Ok, so if you read my Bánh mì post you may have seen a few notes about not being a food snob. It was pointed out to me last week that instead of a snob i may just be informed and a little picky at times. Yep let’s go with that.
I’m afraid i’m the same way with cigars, I love the big names ( Cohiba, Partagas and Trinidad) i.e the holy trinity of Cuban cigars but I also love smaller producers and non Cuban cigars. In fact i would prefer to smoke something from a smaller producer. Craft beer anyone?
Fortunately for me, my partner has a steady stream of work colleagues from the US visiting and one of them, a self confessed instagram stalker brought me some treats of the Cuban kind when she visited Melbourne this week.
By treats, i mean treats. I had never heard of these (cue visit to Cuba please), peso cigars. Quite literally the working mans cigar, handmade, largely unregulated and unavailable for sale outside of Cuba, let alone to tourists in Cuba itself.
Andrea went on to explain to me that these were the cigars smoked by everyday Cubans and there were a plethora (man i hate that word) or varieties and given that they are hand made, each one would be a little different. They are typically hand sealed as well, using honey or beeswax.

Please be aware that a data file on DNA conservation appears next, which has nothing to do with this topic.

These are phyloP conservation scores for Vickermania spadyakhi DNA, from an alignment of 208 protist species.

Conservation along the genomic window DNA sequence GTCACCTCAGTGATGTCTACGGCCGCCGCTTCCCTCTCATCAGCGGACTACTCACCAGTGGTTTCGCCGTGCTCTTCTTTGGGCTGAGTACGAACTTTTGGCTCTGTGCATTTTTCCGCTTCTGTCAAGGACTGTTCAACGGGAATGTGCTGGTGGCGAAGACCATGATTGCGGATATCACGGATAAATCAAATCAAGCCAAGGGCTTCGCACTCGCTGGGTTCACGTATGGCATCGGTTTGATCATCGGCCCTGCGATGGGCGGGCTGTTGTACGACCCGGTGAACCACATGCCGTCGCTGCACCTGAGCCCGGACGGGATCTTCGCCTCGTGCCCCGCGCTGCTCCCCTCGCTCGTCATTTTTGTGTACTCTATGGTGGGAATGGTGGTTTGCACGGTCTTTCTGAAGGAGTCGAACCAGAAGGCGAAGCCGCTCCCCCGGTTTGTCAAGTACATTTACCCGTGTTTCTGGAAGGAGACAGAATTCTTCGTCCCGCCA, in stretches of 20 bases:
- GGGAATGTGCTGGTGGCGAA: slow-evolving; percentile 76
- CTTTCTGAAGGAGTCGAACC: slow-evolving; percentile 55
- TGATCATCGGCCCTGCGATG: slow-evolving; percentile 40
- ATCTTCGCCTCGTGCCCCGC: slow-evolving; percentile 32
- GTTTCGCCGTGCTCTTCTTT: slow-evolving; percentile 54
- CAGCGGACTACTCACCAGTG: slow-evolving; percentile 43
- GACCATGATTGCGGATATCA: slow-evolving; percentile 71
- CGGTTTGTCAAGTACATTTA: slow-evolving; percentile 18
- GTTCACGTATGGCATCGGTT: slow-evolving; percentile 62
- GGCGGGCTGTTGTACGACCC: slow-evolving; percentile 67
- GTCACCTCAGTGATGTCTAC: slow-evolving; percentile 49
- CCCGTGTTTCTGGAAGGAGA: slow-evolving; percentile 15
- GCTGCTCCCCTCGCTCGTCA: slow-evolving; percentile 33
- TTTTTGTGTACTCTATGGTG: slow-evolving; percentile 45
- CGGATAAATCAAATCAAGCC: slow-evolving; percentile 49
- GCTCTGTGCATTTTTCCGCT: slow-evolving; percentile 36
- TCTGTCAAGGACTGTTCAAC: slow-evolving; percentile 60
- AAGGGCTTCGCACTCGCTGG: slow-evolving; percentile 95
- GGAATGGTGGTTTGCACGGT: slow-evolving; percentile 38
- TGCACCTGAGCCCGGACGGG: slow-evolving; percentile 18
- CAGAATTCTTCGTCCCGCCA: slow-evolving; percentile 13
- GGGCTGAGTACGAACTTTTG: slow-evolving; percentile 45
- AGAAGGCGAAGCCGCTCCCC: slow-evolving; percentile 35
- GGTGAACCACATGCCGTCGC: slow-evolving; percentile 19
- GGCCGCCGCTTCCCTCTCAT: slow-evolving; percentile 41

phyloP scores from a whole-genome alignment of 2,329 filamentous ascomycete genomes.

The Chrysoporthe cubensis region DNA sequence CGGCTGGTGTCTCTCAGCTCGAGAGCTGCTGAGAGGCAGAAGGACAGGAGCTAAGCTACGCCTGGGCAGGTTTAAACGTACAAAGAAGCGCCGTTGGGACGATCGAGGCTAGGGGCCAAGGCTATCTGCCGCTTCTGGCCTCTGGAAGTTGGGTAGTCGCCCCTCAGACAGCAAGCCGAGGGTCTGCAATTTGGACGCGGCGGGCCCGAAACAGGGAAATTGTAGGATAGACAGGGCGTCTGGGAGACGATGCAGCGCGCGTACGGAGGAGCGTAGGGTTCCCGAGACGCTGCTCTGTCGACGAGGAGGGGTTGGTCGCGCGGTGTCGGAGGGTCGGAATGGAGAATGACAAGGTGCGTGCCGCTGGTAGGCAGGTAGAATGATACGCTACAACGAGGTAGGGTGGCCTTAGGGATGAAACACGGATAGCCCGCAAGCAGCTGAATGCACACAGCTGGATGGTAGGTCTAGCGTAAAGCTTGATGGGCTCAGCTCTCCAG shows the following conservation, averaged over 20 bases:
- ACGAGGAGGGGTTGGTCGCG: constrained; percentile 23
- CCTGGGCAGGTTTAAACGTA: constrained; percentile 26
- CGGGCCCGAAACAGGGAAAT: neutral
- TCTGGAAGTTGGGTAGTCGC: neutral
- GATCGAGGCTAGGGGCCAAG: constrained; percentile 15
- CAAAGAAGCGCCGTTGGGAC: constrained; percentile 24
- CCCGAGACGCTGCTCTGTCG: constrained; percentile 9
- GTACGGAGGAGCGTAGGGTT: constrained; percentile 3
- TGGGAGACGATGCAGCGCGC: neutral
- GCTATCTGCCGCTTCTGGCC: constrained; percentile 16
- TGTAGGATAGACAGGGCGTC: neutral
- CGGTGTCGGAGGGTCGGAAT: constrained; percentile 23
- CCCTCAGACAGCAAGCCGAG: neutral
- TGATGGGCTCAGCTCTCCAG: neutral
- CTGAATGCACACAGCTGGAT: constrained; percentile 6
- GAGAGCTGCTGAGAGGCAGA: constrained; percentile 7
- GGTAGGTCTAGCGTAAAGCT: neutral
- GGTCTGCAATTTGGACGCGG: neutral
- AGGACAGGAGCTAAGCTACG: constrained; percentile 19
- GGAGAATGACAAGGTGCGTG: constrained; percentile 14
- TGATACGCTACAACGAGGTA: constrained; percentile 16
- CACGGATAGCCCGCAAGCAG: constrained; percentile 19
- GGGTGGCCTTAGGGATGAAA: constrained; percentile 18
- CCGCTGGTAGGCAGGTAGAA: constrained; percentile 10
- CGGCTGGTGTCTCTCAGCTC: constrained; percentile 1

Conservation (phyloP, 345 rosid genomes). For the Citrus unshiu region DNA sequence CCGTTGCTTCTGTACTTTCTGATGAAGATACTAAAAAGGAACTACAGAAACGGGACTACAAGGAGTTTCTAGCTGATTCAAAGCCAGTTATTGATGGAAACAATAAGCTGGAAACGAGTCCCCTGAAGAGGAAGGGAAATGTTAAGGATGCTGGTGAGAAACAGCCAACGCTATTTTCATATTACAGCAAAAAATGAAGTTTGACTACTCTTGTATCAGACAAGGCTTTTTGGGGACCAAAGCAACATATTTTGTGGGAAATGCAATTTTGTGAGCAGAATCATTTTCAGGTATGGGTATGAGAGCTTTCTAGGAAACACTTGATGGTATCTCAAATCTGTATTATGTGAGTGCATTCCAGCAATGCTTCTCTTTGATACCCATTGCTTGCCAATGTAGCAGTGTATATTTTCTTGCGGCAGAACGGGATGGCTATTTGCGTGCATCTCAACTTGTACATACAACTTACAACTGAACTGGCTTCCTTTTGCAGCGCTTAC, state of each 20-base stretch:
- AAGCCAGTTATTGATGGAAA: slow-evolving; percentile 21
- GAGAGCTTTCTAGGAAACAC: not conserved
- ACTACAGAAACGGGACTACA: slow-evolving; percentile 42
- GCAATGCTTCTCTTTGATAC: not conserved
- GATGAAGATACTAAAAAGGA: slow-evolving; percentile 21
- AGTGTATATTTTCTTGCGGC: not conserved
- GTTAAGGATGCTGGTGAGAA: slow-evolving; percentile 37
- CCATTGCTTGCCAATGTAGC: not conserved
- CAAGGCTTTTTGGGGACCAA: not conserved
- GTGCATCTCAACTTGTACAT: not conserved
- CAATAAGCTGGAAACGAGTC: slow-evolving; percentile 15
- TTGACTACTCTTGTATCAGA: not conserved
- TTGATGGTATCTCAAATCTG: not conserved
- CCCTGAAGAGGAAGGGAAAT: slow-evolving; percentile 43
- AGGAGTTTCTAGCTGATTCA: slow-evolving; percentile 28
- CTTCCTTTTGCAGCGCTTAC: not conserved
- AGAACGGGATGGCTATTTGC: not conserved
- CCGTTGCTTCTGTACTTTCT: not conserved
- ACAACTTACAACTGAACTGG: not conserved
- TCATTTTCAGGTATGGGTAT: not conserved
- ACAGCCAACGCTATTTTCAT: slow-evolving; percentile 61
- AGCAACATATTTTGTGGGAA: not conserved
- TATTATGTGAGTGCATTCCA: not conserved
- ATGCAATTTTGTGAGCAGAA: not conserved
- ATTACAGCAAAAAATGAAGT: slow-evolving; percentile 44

From what I’ve read peso cigars will vary in quality, strength, composition and size depending on where and who you buy the from. All I know is i’m a sucker for cultural authenticity.
I lit up one of these babies this morning with my coffee and my first thoughts were “Wow this baby is irregular”, handmade they aren’t perfectly straight or a uniform gauge. This one was closer to a lancero size. These are quite literally rolled by hand (as opposed to “handmade). The first part of the cigar i’ll be honest had some issue with burn and the smoke was pretty thin. Flavourwise it was a wonderful whole flavour with hints of spice and leather but to my surprise quite mild.
Where i found this cigar to come in to it’s own was the last half, the burn began to become more regular and the smoke was dense and even. The flavour was really enjoyable and i felt like i was smoking something genuine and real.
Peso cigars aren’t perfect, i mean i’ve smoked better cigars. But these area real, so rustic and imperfect. I love this. I love things that it’s a proper handmade cigar and what real Cubans smoke. If i can think of something similar it would be a nanna making a meatloaf using a family recipe, it’s not going to be overly pretty, it may not match a modern palate but it’s still going to taste great. Yes nostalgia and history taste good.